With so much at stake for China, it is unlikely -- according to some analysts -- that China would back the US and Japan and fully support the kind of crippling sanctions that would bring about regime change in Pyongyang.
As well as being its chief political ally, China is the main provider of food and energy to the impoverished North.
"Even though China, I'm sure, is very upset and angry with what North Korea is doing, I'm still not sure China is really ready to cut off food and oil supplies and everything else to North Korea," said Brian Bridges, a political science professor at Hong Kong's Lingnan University.
A stern response from the UN Security Council would have to include tough sanctions if it were to send the correct message to North Korea and other countries that might be tempted to follow the Stalinist state's example, according to Cossa.
"We have been arguing for years, particularly in the last few years, that we really need to get together and provide a unified international response to North Korea," Cossa said.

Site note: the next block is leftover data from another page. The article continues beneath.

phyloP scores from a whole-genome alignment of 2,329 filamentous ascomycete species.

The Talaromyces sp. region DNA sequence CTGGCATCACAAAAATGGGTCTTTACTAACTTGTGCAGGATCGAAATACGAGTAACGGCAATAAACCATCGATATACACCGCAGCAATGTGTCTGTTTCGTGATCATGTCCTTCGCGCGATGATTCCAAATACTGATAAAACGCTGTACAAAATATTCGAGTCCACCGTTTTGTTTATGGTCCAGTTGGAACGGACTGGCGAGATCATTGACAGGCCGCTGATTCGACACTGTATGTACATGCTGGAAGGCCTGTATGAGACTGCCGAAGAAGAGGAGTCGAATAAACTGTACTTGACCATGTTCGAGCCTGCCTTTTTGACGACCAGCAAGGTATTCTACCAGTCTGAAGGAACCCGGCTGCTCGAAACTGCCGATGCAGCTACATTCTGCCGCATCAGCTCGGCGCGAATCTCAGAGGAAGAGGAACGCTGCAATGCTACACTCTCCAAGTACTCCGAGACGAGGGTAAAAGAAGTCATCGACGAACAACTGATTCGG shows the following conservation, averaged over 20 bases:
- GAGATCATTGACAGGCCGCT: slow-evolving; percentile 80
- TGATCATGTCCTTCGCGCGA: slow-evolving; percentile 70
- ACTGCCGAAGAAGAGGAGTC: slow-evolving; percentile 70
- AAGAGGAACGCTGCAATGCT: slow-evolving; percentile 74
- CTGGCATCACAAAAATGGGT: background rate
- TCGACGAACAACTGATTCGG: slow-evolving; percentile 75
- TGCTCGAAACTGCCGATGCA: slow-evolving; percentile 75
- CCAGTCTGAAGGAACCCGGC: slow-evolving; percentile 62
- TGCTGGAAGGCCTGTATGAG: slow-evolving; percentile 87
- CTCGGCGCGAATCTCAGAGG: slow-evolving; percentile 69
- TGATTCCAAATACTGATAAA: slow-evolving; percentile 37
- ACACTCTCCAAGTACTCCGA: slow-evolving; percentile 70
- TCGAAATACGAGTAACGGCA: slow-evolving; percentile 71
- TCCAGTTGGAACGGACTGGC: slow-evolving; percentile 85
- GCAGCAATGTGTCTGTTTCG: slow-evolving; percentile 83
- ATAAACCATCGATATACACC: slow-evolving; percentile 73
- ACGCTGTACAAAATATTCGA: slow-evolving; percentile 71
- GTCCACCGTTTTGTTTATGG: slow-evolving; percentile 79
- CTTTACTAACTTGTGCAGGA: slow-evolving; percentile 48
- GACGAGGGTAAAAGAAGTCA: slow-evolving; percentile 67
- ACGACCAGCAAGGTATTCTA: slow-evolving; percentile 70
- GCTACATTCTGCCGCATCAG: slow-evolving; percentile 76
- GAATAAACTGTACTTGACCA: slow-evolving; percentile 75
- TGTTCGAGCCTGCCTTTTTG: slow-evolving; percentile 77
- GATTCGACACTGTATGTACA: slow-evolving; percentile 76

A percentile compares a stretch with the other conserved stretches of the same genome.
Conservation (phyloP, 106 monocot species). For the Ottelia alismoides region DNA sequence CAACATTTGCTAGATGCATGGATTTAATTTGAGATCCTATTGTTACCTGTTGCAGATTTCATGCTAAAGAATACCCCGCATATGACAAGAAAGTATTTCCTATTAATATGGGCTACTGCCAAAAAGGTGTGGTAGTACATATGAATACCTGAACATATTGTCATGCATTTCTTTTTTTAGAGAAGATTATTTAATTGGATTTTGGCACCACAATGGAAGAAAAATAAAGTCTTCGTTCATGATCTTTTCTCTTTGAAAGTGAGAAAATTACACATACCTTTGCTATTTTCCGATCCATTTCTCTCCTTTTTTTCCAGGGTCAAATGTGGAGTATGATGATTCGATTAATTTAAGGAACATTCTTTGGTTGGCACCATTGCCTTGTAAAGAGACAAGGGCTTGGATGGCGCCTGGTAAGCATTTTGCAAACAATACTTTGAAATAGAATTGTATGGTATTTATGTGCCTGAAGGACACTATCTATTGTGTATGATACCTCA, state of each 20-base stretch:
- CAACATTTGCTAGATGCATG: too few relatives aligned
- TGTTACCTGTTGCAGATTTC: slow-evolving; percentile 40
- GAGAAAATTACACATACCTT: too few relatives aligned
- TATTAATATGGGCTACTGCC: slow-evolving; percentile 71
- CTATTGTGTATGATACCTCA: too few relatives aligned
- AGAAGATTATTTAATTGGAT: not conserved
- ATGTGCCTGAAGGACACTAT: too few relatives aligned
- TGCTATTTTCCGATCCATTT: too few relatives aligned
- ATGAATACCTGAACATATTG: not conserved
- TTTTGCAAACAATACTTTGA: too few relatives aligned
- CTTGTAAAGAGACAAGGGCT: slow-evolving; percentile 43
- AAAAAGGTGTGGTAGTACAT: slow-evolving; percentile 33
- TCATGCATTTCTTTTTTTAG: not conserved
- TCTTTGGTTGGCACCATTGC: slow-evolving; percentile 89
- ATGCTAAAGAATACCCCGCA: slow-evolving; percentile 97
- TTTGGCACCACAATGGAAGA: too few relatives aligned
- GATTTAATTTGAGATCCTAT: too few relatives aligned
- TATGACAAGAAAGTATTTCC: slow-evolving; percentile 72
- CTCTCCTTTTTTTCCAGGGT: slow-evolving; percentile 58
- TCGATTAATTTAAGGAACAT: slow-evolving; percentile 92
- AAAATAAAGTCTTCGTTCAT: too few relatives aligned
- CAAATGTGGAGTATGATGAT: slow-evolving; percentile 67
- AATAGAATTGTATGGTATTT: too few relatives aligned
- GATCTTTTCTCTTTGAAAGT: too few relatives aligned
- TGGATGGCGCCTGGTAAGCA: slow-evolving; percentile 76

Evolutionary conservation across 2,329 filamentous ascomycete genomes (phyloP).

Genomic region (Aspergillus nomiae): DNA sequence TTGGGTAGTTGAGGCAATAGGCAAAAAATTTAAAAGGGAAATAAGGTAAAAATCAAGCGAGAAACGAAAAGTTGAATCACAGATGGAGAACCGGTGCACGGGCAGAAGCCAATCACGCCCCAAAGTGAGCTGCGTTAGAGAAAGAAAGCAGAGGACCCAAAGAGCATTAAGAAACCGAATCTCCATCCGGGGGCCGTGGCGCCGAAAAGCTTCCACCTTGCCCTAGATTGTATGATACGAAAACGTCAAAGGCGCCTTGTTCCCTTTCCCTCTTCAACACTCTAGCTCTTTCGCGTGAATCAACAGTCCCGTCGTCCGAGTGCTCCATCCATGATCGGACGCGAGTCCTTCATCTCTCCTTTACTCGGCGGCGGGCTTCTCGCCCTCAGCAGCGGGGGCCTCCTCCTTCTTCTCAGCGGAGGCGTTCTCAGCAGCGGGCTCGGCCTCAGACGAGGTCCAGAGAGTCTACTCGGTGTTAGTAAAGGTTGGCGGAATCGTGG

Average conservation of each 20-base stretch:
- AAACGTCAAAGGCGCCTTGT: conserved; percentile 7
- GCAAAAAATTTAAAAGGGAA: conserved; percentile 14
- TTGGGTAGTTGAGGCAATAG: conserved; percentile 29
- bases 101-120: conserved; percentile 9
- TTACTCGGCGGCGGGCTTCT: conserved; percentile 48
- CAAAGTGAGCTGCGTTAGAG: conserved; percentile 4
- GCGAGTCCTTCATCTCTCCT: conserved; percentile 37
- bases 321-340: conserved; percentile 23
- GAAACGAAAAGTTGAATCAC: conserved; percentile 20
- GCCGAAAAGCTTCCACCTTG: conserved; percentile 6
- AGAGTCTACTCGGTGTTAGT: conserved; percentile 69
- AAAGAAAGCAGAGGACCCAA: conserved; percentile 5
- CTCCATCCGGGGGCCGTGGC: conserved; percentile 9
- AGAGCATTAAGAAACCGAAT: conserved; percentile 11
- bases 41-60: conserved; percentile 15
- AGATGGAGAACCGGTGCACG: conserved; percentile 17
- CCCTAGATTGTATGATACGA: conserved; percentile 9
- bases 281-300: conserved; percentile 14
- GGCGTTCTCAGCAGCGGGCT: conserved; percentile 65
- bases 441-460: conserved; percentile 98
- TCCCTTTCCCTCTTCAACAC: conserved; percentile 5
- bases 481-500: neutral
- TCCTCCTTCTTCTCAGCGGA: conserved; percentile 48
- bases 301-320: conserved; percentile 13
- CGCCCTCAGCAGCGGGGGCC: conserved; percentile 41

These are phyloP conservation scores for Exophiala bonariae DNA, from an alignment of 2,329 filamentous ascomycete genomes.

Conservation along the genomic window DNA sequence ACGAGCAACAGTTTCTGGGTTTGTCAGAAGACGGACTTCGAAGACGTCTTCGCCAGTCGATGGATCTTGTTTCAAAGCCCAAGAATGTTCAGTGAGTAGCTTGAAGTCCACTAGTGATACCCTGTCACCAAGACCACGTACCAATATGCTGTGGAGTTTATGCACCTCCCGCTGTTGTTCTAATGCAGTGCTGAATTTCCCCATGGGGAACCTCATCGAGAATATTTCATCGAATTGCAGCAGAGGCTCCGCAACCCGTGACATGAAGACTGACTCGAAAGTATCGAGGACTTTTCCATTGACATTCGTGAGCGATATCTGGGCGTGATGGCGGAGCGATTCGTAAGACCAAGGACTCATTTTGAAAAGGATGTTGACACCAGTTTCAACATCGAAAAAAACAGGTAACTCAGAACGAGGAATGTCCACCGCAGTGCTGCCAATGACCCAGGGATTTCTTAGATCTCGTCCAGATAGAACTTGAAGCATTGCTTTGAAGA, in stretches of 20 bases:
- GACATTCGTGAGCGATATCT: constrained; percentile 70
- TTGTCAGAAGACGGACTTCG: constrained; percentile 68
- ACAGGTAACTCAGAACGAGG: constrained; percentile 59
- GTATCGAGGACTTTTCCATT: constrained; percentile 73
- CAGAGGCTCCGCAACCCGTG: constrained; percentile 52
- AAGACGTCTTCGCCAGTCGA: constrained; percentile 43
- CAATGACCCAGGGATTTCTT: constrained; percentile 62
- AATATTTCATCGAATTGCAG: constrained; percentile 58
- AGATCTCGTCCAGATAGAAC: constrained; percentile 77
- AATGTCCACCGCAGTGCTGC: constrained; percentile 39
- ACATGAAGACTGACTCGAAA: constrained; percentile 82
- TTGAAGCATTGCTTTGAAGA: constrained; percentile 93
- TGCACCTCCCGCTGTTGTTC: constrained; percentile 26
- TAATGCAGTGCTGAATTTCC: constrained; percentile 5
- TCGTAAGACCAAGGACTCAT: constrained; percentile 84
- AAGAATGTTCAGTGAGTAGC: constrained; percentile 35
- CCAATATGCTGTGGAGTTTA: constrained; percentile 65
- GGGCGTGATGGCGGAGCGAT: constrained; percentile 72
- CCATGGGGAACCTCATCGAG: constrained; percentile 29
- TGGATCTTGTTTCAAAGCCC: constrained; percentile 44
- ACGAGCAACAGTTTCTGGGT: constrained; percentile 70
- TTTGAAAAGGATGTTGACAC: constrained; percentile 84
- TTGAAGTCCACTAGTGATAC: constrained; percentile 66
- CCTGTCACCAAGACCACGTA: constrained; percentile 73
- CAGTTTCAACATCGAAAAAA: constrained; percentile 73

"South Korea and China have seen things differently and there has never been a message sent to North Korea from the rest of the world speaking with a single voice," he said.
He said that the risk now was if North Korea got away with it, other countries or governments would be tempted to follow suit, a situation that could very quickly backfire on China.
"If you look around the world and see which country other than North Korea considers itself threatened by a nuclear-armed super power, one country comes to mind immediately -- Taiwan."
China may need to make a statement on this but it won't be out of her own embarrassment, it will be to attempt to salvage the reputation of those international organs who really are acutely embarrassed, the EU and most particularly the UN. That group is extremely useful to Chinese foreign policy and it constitutes their most effective check on U.S. policy at the moment. If the UN cannot solve, or at least seem to be making headway, with the North Korean problem then the Chinese stand to lose the UN as a tool, and given their aspirations toward Taiwan that would be exceedingly inconvenient.
It will all be for show, but they'll respond. They have to.
I don't think that is true.
Japan for one is willing to step up to the plate.
A nationwide boycott of Chinese-made goods by a majority of Americans would fix things. But that's dreaming....
Or an embargo. But that is also dreaming.